Need help on CD 200 roadmaster battery charge
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  1. #1
    Junior Member kanishka's Avatar
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    Question Need help on CD 200 roadmaster battery charge

    Hi guys

    i have been working on the wiring harness on my cd200 ive managed to complete all .however i've got this issue with charging system. my rectifier wont regulate the voltage to 6V . At high rpm it reaches up to almost 60 volts dc. and also i measured the ac voltages from the stator before rectification and it seems to be around 20 volts ac at idle this also rise up with rpm respectively.

    Now to be honest i replaced and tested with almost 6 doner rectifiers and still i get the same results. i sense the rectification is happening but the regulation won't happen.
    im having the stator with two AC lines im also attaching a sample pic of stator. and i have a 6V R/R with 5 wires red , yellow, yellow , green , black.

    please can someone help me to sort this out .your help on this is much appreciated

    Thank you


    Need help on CD 200 roadmaster battery charge-10055024.jpg
    Need help on CD 200 roadmaster battery charge-74896eced8da0415e9383ffbae8bc10dcdbafd1b.jpg

  2. #2
    Sensei 66Sprint's Avatar
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    On a typical 5 wire rect/reg, you would wire it in as follows:
    Red to Battery positive
    Green to Battery negative
    The two Yellows are the AC input wires (to stator AC output wires, which to which doesn't matter)
    Black is the "sensor" or "trigger wire" and connects to the "powered/hot only when key is on" wires on the bike.....
    IF the unit is working correctly, the rectifier section converts AC to DC as usual, but when the DC Voltage available in the Black sensor wire exceeds the units preset limiting voltage, the AC input is shunted to ground, momentarily cancelling its conversion to DC and limiting output to recharge the battery......
    "I have a mind like a steel trap.....Old and rusty, of antiquated design, and hard to get stuff back out of...."
    Contact info: E-mail; [email protected] Phone; 540-525-5199

  3. #3
    Junior Member kanishka's Avatar
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    Quote Originally Posted by 66Sprint View Post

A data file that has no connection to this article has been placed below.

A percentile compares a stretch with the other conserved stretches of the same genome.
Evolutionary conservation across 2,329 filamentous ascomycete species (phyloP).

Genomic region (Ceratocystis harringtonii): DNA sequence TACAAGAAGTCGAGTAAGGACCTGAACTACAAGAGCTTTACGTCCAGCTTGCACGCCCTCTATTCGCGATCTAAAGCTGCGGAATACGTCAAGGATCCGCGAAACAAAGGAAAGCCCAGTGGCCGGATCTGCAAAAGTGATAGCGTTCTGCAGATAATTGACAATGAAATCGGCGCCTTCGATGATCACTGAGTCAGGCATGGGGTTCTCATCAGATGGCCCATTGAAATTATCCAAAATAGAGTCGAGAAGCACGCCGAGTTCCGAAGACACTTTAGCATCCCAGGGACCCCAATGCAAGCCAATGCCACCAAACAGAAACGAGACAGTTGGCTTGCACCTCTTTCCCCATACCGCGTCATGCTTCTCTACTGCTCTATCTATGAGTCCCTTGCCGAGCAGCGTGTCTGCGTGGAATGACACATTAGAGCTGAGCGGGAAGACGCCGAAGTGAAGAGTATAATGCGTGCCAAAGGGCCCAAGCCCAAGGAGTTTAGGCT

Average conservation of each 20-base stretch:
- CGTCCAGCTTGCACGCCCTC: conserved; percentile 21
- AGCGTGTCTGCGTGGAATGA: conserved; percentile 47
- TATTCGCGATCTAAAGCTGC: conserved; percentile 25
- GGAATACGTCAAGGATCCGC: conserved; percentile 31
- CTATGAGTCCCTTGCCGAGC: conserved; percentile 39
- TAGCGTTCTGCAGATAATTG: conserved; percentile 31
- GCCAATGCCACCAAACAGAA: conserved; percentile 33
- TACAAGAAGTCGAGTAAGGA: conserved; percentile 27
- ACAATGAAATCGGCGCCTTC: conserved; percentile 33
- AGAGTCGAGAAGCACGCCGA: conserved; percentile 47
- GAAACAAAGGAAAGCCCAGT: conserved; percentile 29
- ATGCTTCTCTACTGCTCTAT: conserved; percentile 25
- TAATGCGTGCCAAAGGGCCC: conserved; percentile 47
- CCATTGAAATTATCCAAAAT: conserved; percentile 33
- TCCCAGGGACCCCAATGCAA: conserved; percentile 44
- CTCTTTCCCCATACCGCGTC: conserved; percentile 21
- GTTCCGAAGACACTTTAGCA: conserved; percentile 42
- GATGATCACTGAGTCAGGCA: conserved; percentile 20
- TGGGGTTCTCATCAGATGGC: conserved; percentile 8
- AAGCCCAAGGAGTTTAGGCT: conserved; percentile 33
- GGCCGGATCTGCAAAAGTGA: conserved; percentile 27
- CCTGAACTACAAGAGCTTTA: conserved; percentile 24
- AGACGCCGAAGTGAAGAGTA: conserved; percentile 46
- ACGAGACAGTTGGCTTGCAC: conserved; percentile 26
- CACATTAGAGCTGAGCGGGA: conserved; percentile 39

On a typical 5 wire rect/reg, you would wire it in as follows:
    Red to Battery positive
    Green to Battery negative
    The two Yellows are the AC input wires (to stator AC output wires, which to which doesn't matter)
    Black is the "sensor" or "trigger wire" and connects to the "powered/hot only when key is on" wires on the bike.....
    IF the unit is working correctly, the rectifier section converts AC to DC as usual, but when the DC Voltage available in the Black sensor wire exceeds the units preset limiting voltage, the AC input is shunted to ground, momentarily cancelling its conversion to DC and limiting output to recharge the battery......
    thanks for the reply ! ive tested the output voltages without connecting the red and green wires to battery ! i was monitoring the output voltages . i was scared to connect it to the batt since the idle voltage itself was around 20 volts dc . and while i was testing the output voltages the sensor wire (Black wire) was connected to the bike ignition line +6v from battery . but still i dont get regulated results !

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  5. #4
    Sensei 66Sprint's Avatar
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    The Black wire senses the amount of voltage available AT the battery....
    IF your rect/reg is NOT connected to the battery, then there is NO voltage increase AT the battery to sense, so the regulator doesn't hit its trigger voltage and shunt/shut off the power to the Red and Green wires...
    It HAS TO BE CONNECTED TO THE BATTERY to function properly......

    Please ALSO note that 20VAC at idle is more typical for a 12V system ....My CB175 (12V system) idle output is 18.4VAC while my C-200/90cc (6V system) shows about 5.8 VAC at idle......
    Last edited by 66Sprint; 11-02-2019 at 02:52 PM.